Though in different fields, the two developed a mutual respect, offering each other constructive criticism and career advice.
Ishikawa says, “I told him, ‘You want to do something for yourself after school, you must forsake everything else. Yes, you can be there for your band and your projects, but you really need to prioritize and put your art first.’”
The pandemic forced Granelle to finally focus on his solo project, a silver lining in a storm of cancelled concerts and band rehearsals. This resulted in a collection of songs reflecting his journey from college student to stay-at-home graduate. While personal, the record touches on themes relatable to most Gen Zs in 2020, such as missed opportunities and the return to childhood homes.
With Koalamode on hiatus, Granelle had time to upgrade his studio and improve his recording sound quality. In May, he learned to operate a chop saw and built wooden acoustic panels to surround his desk and line the garage walls. He set a November release deadline for his solo project to keep himself on track.
“I’ve always been writing songs and releasing singles, but I wanted to have a whole body of work that shows I’m taking myself seriously, that introduces people to who I am as an artist,” he says.
The EP showcases Granelle’s experimental compositions. Its titular track “Small Town”, a haunting ballad chronicling the struggles of reconnecting with hometown friends, has classical undertones featuring cellist Christopher Bedoya. “Stolen Days” laments the experiences and relationships lost to quarantine, through a blend of acoustic guitar, lo-fi electronic beats, and upfront vocals.
“His rhythms are often very sophisticated and syncopated,” says Jonathan Jetter, a Studio Production Professor who advised Granelle’s junior project. “The tracks could almost fall off the edge into chaos, but the distinctive vocals stabilize and tie it all together. That kind of tension, musically, is really interesting.”
After months of studio work, Granelle is down to the final stretch of recording each song’s instrumentals together, while adding new sound elements. On this day, he is working on “Make It Glow,” a poppy homage to his personal growth and the creative energy at Purchase. He scrolls through Logic Pro’s mixing interface, removing effects from one of the song’s vocal samples. A friend listened and suggested he remix them because they sounded distorted.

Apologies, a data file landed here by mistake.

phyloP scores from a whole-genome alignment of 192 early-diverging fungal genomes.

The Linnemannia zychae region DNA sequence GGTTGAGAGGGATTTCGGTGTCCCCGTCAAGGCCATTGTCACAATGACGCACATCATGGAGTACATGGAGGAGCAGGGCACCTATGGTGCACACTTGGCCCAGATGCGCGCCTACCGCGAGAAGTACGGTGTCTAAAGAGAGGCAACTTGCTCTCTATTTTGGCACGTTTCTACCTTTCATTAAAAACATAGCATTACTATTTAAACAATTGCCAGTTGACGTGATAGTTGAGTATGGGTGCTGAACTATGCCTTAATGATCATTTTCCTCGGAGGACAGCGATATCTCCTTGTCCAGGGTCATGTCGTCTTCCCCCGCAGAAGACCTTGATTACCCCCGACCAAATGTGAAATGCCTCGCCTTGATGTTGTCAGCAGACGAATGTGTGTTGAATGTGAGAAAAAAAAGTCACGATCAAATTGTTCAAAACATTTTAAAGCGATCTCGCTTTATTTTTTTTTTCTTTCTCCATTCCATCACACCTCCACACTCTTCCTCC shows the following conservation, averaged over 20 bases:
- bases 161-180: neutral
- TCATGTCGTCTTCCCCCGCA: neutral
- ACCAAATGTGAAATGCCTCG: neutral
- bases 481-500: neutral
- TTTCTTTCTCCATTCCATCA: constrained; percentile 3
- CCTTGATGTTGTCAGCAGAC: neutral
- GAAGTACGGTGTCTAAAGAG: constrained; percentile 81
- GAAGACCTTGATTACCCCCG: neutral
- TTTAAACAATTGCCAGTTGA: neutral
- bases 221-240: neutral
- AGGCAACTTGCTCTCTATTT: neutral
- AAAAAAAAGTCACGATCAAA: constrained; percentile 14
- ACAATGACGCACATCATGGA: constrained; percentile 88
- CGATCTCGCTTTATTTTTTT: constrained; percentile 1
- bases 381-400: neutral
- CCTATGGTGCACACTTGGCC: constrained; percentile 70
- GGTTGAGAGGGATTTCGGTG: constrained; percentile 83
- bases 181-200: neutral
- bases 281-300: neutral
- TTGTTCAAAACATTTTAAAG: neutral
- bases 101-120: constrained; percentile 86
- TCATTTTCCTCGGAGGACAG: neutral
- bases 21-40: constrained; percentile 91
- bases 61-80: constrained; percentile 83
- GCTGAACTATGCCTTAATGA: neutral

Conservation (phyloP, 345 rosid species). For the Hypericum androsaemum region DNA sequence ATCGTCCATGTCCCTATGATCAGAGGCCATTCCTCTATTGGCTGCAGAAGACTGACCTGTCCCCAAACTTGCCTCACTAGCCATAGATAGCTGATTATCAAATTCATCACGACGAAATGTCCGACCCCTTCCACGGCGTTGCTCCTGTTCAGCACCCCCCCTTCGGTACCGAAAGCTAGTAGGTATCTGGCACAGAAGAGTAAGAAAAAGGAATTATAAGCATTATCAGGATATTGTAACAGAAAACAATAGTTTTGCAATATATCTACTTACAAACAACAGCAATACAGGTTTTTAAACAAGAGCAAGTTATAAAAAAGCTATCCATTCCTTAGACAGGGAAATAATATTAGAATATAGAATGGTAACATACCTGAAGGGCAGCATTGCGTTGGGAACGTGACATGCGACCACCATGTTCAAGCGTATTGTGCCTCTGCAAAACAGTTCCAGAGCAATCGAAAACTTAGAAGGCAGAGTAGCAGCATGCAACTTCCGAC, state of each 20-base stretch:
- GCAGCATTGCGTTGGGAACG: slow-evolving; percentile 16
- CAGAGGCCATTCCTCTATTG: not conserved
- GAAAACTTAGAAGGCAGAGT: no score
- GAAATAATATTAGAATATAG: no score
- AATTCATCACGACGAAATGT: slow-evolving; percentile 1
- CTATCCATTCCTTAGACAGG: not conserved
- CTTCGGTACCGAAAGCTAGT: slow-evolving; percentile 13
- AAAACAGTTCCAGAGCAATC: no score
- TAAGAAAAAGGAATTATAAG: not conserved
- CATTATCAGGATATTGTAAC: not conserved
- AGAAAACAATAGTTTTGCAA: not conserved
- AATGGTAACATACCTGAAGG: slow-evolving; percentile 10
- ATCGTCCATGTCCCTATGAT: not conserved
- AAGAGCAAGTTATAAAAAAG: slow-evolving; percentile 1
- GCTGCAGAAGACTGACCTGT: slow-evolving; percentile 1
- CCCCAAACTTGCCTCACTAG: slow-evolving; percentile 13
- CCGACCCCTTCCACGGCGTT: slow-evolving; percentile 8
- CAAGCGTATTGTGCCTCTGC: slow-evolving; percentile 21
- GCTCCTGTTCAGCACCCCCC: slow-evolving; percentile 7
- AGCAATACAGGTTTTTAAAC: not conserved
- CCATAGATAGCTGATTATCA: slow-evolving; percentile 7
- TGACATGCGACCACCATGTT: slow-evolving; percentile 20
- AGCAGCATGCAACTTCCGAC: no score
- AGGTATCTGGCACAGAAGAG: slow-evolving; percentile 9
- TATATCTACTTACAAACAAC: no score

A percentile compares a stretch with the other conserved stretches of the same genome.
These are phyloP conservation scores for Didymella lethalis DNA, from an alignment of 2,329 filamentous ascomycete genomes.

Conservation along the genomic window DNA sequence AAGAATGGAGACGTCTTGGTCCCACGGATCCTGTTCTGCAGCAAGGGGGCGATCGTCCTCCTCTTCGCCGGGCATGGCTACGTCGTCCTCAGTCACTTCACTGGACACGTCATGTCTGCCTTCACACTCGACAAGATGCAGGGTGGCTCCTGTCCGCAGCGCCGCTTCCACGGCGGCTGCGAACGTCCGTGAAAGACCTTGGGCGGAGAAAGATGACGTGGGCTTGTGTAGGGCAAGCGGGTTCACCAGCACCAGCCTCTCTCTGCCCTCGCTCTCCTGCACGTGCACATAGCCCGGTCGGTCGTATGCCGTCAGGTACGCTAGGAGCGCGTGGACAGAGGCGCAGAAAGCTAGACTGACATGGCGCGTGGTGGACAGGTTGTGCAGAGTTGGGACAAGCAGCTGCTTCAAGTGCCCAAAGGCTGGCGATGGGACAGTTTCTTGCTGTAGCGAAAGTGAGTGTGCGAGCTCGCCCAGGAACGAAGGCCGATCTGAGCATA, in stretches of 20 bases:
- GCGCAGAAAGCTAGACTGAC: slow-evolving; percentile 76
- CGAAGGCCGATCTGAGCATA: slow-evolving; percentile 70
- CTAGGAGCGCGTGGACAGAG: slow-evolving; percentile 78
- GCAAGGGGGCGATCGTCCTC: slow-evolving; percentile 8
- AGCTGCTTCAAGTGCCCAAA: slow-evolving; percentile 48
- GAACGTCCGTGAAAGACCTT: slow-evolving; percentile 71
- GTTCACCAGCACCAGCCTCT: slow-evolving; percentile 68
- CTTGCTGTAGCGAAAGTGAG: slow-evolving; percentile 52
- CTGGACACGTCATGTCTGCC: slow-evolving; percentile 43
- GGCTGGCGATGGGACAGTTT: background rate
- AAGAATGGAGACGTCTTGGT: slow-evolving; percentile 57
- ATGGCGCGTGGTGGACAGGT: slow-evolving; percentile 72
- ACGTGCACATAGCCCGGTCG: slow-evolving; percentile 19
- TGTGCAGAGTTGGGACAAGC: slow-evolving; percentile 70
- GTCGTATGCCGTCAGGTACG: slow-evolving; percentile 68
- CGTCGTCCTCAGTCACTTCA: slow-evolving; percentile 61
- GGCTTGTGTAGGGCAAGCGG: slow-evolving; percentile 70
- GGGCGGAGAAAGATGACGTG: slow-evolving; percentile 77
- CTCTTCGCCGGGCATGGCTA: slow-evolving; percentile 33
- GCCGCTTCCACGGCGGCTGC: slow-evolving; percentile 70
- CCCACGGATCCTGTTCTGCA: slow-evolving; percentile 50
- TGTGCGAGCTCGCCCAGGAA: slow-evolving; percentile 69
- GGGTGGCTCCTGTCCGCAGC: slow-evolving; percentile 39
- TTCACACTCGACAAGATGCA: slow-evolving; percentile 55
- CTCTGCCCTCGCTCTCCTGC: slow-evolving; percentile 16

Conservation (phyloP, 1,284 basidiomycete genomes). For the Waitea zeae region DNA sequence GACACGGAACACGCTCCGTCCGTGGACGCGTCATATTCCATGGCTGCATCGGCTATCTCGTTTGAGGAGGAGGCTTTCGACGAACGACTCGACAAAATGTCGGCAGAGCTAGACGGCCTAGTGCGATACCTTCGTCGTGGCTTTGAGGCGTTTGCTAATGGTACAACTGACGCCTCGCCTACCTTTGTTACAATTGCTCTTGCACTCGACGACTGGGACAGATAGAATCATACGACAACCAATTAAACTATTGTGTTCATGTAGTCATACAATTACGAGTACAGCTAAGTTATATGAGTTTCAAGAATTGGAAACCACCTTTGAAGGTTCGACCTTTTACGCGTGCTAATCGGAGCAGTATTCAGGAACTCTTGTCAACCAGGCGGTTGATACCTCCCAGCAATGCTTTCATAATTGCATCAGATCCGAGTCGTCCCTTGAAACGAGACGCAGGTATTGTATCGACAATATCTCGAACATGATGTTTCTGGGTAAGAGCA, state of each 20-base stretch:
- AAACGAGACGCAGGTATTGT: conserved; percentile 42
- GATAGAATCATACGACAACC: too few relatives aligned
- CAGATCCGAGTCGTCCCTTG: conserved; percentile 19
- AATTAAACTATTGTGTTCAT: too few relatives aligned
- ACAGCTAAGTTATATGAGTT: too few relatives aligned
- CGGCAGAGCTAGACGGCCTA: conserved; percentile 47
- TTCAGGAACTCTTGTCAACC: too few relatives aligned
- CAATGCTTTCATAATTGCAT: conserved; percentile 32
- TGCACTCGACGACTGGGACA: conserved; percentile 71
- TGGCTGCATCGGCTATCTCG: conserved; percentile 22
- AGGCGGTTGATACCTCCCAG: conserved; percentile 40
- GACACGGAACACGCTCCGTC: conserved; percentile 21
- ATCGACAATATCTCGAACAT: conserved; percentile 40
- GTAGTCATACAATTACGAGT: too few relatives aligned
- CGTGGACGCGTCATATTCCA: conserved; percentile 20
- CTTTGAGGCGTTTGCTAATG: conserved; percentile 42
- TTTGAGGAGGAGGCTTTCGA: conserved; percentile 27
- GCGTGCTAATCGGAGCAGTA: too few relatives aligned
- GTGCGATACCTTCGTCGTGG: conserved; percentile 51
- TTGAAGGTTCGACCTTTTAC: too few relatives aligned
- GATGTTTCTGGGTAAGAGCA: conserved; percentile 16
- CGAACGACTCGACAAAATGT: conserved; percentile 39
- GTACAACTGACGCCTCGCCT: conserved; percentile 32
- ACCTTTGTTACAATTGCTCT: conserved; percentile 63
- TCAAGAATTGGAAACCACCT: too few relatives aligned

“It’s easy to get too married to the song,” says Granelle, who finds it challenging to be unbiased about his work. He uses the analogy, “If you’re by a stream you’ll hear the water flowing. But after a while you’re not focused on the details. Then, if a tiger growls nearby, you’re going to block out the stream. The same thing is true with listening to your music.” He relies on his friends to point out details he misses. For “Make It Glow,” he worked with sociology-major Jacob Ehrlich, who initially produced the song’s trappy backbeat. During quarantine, the two exchanged music files via email and discussed production techniques on the phone.
“I was just listening to an older version of ‘Make It Glow’,” Ehrlich says. “It was cool to see how its progressed and how Nick added to the original, simpler beat.”
The cover of Granelle's upcoming EP. Photo by Ryder Iwata
With weeks left until the EP release, Granelle is already thinking of his next steps. He’ll have to livestream performances of his new music, promote the record on social media, and send press releases to music blogs. He looks forward to performing when more live venues open, and he will likely enlist a drummer and bassist to accompany his produced backing tracks.
Still, a recent live gig allowed him to perform some of his EP’s songs for the first time and reminded him of the musical autonomy he sought through solo work.
“I could make certain decisions on the spot, like to decide to stay on a chord for a little longer and there was no one else to say, ‘Wait -- what happened?’,” he says. “At the same time, there’s no one to remind me to rehearse except myself. It’s like being your own entrepreneur, but I have more control over my life.”
Granelle's EP releases November 19th, 2020.
About the Author:
Gabrielle Bohrman is a senior Arts Management and Journalism Major. Prior to attending Purchase College, she danced professionally with the Orlando and Richmond Ballet. She has interned at the Performing Arts Center, The Stood, and the Neuberger Museum on campus and is excited to contribute to The Beat this semester.